Genetic Discrimination

A genetic test result can have profoundly adverse effects on an individual, their family members, and on society. A genetic diagnosis might affect a person's ability to perform a job that could not be accommodated for in reasonable ways. For example, an individual with recurrent and untreatable cardiac arrhythmia that leads to loss of consciousness owing to an inherited ion-channel defect would be ineligible to work as a long-distance truck driver. An individual at risk for chronic beryllium disease, given sufficient exposure, may be ''protected'' out of jobs that increase exposure and so, risk of disease. In both cases, individuals could be barred from their preferred occupation, raising the question of how to balance competing rights—an individual's right to self-determination (to choose for themselves which risks he/she is willing to incur), and an institution's right to protect individuals against harm to themselves, and/or the public, including itself (the public from dangerous driving or an individual from increased risk of serious disease). Balancing competing interests is complicated not only by potential for greater good (say, the brilliant chemist with inherited susceptibility for chronic beryllium disease, who, if permitted to work in his risky, but preferred occupation might make a discovery of enormous benefit to society) but also uncertainty about the likelihood of various outcomes associated with a test result. For example, should an asymptomatic individual with a predisposing, but incompletely penetrant mutation for the ion-channeling defect be similarly restricted, as asymptomatic individuals with complete penetrant mutation? Framing the risk benefit question is far from simple.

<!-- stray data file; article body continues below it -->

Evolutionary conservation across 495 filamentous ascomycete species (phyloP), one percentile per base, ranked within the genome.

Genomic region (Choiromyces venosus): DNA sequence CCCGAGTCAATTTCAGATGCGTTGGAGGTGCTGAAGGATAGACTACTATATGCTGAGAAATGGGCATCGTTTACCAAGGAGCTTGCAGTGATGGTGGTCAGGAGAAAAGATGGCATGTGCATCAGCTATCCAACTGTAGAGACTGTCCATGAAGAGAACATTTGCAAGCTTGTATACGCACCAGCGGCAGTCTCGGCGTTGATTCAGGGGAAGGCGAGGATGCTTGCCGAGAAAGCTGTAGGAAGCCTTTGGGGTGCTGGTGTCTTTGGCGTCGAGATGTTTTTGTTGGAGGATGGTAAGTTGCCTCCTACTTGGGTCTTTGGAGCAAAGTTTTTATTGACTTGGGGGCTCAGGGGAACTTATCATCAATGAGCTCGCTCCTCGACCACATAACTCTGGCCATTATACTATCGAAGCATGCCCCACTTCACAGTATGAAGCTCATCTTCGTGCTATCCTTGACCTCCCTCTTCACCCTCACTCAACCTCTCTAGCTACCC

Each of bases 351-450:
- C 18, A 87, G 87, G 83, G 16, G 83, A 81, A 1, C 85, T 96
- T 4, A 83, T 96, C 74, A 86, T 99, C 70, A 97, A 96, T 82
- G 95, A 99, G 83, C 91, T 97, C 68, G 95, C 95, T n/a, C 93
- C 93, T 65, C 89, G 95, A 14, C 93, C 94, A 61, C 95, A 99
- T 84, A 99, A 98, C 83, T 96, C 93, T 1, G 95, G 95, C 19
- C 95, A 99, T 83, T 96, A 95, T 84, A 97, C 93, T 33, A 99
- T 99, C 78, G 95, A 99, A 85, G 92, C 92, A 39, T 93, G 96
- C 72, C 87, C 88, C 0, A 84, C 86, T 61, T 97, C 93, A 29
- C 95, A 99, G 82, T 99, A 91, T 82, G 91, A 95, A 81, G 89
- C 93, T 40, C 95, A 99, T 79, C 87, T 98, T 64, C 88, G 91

Determining whether distinguishing individuals' ability to obtain social goods based on genetic information is ever ethically acceptable is likely to remain contentious, because discrimination is typically covert and so is difficult to identify and remedy. For example, individuals often disclose private information in the context of interpersonal trust, such as friend to friend. Conflict of interest in such disclosures exists when one person has competing obligations, obligations to the friend but also obligations to, say, an insurance agency employer. Information obtained in confidence may then be used against the individual disclosing, if the recipient determines their primary obligation is to an outside entity. Here the disclosure is not entirely consensual, because of the unknown ends. Other types of involuntary disclosures exist as well, as in the case of small rural areas where one's family history may well be public knowledge. Equally, if not more troubling, may be the potential for self-imposed exclusions based on personal beliefs about self-worth and entitlement connected to one's understanding of their genetic test result. Individuals may deny themselves education, marriage, children, etc. because they believe a test result means they are unworthy. Given that we all harbor deleterious mutations, we are all theoretically vulnerable to genetic discrimination at any point in our lives.

Getting Started With Dumbbells

Getting Started With Dumbbells

The use of dumbbells gives you a much more comprehensive strengthening effect because the workout engages your stabilizer muscles, in addition to the muscle you may be pin-pointing. Without all of the belts and artificial stabilizers of a machine, you also engage your core muscles, which are your body's natural stabilizers.

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